Toronto Transportation Research Paper by Quality Writers

Toronto Transportation
This paper discusses the issue of public transport in Toronto and compares what Toronto is doing versus what it should be doing in this regard.
# 100428 | 3,113 words | 14 sources | MLA | 2007 | US

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In this article, the writer notes that transportation woes are a problem that every city must confront at some point. With this in mind, the writer looks at the phenomenon of spatial mismatch and explores to what extent Toronto's poorest residents are concentrated in one place, while the job opportunities are concentrated elsewhere. The paper then examines how public transport in Toronto is letting those residents down as they seek employment opportunities. The paper analyzes studies which explore spatial mismatch in large urban centers and offers a critical analysis of one such source in particular by Karen Chapple. The paper also assesses what the study means for transportation geography/planning in Canada's largest city. In addition, the paper compares what Toronto appears to be presently doing - or is looking at doing in the near future - vis-a-vis transportation geography planning and what it should be doing. In the end, the paper concludes that Toronto should be devoting less time to a proposed Spadina Subway expansion and more time to a complex network of bus rapid transit (BRTs) and light rail transist (LRTs) systems that will actually cost less money in the long run.

A Review of the Karen Chapple Article
Implications of Her Article for Toronto
What Toronto is Doing Versus What it Should Be Doing

From the Paper:

"The implications of the Chapple article for Canada's largest metropolitan center should be fairly obvious - even if this paper is more generally concerned with the geographical mismatch between jobs and poor job-seekers than is Karen Chapple. To start with, it is duly noted by Jean-Paul Rodrigue in his online text, The Geography of Transport Systems, that mobility is a reliable predictor of economic development. In other words, (urban) economies which develop a diversified and prosperous business and professional climate do so because human resources are readily connected to employment opportunities; at the same time, transportation networks link together all of the various aspects of production. Again, where there is mismatch there will be economic dysfunction and bridging the gap between the job-giving and the job-seeking will help cities like Toronto ameliorate their social ills."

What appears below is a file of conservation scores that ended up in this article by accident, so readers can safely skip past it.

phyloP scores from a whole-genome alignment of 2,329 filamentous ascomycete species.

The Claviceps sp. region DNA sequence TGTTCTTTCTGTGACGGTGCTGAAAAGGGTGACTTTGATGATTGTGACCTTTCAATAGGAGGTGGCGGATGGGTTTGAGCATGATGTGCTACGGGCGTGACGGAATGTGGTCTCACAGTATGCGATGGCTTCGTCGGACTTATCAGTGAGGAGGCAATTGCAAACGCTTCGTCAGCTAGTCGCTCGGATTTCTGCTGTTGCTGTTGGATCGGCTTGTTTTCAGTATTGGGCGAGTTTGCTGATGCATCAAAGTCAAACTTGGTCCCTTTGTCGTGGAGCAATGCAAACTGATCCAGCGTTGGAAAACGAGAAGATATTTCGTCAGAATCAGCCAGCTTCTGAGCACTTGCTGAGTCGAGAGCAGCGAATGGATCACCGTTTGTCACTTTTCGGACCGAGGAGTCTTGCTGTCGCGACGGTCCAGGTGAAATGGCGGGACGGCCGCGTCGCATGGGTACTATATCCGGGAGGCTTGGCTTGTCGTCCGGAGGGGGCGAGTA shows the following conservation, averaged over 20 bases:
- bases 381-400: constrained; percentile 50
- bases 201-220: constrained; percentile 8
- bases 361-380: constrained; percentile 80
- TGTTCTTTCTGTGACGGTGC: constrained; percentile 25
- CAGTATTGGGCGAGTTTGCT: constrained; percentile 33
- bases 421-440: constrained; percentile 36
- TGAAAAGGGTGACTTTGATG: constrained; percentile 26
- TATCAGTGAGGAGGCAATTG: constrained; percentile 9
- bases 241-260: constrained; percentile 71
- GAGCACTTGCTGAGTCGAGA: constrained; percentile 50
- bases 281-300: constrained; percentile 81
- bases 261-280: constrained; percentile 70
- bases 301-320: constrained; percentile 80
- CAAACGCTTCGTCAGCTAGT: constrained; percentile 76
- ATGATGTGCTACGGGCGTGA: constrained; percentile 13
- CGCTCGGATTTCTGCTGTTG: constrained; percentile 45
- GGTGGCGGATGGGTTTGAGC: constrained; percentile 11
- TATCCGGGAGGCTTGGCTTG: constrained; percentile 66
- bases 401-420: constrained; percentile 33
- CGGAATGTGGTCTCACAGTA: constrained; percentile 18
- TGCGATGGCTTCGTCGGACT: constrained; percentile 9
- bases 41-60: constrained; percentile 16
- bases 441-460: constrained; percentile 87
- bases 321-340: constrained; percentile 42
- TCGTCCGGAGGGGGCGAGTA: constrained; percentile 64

Sample of Sources Used:

  • Bow, James. "The Millennium and the GTA's Next Transportation Push." Transit Toronto. 10 Nov. 2006. Transit Toronto. 18 Nov. 2006 <>
  • Chapple, Karen. "Overcoming Mismatch: Beyond Dispersal, Mobility and Development Strategies." Journal of the American Planning Association, 72.3 (2006): 322-336.
  • City of Toronto, Urban Development Services. "A Transportation Vision for the City of Toronto Official Plan." Transportation Planning. 2000. City of Toronto. 18 Nov. 2006 <>
  • Farley, Reynolds, Harold Schuman, Suzanne Bianchi, Diane Colasanto, and Shirley Hatchett. "'Chocolate City, Vanilla Suburbs': Will the Trend towards Racially Separate Communities Continue?" Social Science Research, 7.4 (1998): 319-344.
  • Fong, Eric. "Is Toronto Growing More Divided?" Toronto Star 28 Oct. 2005: B04.

Cite this Research Paper:

APA Format

Toronto Transportation (2007, December 28) Retrieved September 19, 2020, from

MLA Format

"Toronto Transportation" 28 December 2007. Web. 19 September. 2020. <>